Sources of Data Historical Data Coverage Techniques for Demand Estimation
Standards or Coefficients Chain ratio method Market-buildup method

Projecting Demand
Survey of Peoples Intentions and Needs Assessment Experts Opinion Time Series Analysis Statistical Demand Analysis Use of planning standards Market testing Other demand considerations

Supply Analysis
Supply Analysis - evaluation of existing supply conditions Identifying supply sources Estimating past and present supply Projecting supply

Demand- Supply Consolidation


Past and present supply-demand gap Future supply-demand gap, without the project Future supply-demand gap, with project

Other market considerations


Competitiveness of product Government policies Marketing program

Parts of a Marketing Plan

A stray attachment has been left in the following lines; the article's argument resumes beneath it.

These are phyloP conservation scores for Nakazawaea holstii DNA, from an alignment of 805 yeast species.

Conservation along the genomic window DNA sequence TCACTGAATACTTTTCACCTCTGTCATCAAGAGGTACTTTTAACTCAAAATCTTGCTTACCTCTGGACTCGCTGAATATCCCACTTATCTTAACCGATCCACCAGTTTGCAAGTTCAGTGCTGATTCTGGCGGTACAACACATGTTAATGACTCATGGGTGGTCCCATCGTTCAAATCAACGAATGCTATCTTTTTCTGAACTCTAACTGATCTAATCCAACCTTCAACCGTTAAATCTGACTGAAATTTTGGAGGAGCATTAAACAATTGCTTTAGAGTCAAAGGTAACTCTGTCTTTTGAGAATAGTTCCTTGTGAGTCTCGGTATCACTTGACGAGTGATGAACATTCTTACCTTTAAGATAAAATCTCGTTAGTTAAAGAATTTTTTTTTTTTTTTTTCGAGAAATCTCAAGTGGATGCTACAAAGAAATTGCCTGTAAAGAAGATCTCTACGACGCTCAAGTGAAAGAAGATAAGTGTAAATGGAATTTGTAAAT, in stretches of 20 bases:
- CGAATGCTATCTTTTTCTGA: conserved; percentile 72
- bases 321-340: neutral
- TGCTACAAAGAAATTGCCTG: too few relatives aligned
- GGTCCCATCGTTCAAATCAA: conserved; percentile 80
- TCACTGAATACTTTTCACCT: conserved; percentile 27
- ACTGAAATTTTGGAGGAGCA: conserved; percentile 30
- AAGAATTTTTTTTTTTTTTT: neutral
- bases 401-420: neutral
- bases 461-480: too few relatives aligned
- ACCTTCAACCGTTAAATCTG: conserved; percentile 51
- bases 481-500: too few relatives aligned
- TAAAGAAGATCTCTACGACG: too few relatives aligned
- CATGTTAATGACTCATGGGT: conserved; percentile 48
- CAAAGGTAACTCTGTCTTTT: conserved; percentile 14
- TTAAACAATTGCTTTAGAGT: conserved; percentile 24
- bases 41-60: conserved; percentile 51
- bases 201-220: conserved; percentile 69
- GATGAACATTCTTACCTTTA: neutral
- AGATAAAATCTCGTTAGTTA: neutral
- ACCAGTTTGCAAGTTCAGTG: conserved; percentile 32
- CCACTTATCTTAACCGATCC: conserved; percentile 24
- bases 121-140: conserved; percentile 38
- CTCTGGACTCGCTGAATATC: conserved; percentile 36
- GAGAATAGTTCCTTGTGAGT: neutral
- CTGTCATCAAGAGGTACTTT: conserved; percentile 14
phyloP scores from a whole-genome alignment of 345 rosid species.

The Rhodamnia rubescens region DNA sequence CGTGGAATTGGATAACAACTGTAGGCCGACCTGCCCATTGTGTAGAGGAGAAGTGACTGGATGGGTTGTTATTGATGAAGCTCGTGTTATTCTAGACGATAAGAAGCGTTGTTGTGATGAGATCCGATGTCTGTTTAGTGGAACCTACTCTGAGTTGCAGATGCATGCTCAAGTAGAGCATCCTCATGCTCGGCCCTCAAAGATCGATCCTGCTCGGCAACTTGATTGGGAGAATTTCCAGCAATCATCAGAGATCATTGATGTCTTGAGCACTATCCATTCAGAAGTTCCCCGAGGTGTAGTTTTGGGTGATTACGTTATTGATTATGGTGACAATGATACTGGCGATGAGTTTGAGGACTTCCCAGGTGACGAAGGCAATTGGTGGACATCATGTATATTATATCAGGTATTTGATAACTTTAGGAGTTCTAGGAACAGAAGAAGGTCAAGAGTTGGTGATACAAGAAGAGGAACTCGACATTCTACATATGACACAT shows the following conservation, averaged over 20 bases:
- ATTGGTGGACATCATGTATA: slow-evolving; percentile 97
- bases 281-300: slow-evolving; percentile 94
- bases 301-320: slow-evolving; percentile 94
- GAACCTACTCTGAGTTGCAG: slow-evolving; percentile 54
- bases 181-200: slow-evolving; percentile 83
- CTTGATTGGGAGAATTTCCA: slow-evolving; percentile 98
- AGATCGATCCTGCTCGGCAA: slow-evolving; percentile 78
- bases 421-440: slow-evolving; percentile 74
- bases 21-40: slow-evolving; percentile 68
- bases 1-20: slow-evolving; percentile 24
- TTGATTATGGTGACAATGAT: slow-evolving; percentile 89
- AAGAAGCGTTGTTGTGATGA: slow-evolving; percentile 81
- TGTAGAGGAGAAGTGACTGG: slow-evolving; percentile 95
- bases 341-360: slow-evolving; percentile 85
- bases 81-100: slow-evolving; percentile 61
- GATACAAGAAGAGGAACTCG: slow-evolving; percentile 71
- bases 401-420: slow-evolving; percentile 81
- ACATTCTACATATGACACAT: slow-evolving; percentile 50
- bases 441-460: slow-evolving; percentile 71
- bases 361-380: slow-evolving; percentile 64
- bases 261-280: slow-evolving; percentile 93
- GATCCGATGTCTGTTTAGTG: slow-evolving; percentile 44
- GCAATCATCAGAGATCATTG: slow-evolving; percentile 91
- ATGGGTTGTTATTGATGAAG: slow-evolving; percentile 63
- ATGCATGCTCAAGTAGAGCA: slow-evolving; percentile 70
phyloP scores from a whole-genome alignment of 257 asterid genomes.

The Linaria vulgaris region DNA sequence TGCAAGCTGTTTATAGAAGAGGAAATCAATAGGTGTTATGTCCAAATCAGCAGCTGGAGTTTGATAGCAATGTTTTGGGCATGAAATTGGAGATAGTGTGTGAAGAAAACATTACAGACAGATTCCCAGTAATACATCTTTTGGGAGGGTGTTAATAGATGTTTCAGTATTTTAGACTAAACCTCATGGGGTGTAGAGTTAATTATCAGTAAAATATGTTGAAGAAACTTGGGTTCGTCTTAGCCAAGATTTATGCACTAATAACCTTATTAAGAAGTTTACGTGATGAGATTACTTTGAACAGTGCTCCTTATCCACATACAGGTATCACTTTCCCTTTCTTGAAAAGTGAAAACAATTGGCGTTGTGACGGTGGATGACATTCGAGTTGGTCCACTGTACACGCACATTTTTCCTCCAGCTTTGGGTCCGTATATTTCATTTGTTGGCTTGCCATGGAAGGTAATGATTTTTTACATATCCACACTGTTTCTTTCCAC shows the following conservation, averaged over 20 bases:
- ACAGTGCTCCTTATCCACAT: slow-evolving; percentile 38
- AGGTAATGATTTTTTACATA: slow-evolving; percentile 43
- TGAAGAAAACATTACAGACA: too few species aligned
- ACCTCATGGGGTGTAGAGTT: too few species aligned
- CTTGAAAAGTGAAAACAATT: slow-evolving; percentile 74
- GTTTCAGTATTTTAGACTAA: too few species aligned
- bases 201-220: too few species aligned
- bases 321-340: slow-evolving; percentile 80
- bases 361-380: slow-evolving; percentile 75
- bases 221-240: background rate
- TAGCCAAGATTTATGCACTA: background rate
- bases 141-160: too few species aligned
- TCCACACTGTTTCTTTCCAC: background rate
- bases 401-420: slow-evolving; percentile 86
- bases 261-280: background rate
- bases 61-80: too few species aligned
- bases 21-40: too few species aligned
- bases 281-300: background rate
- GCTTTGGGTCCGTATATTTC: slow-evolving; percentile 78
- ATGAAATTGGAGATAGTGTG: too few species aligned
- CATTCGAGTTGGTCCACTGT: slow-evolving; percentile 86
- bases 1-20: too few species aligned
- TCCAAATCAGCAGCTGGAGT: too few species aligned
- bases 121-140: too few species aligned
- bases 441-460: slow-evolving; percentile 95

Introduction General Business Condition Competitive Conditions Market Research Results Sales and Distributions Plan Advertising and Sales Promotion

Other related aspects (product formulation, packaging, legal clearance, raw material procurement, etc.)

Typologies/Approaches
Trend or Time Series Analysis
Graphical approach
Freehand drawing Two-point line

Average growth methods


Arithmetic average growth (straight line) Geometric and compound growth

Smoothing techniques
Moving average method Use of seasonal index

Curve fitting

Correlation and Regression Analysis

Can be used to find out if the outcome from one variable depends on the value of the other variable, which would mean a dependency from one variable on the other.

Regression and correlation analysis can be used to describe the nature and strength of the relationship between two continuous variables

Stages for Correlation and Regression Analysis


Create a scatterplot for the two variables and evaluate the quality of the relationship.

Stages for Correlation and Regression Analysis


If the scatterplot shows a reasonable linear relationship (straight line) calculate Pearson's correlation coefficient to evaluate the strength of the linear relationship.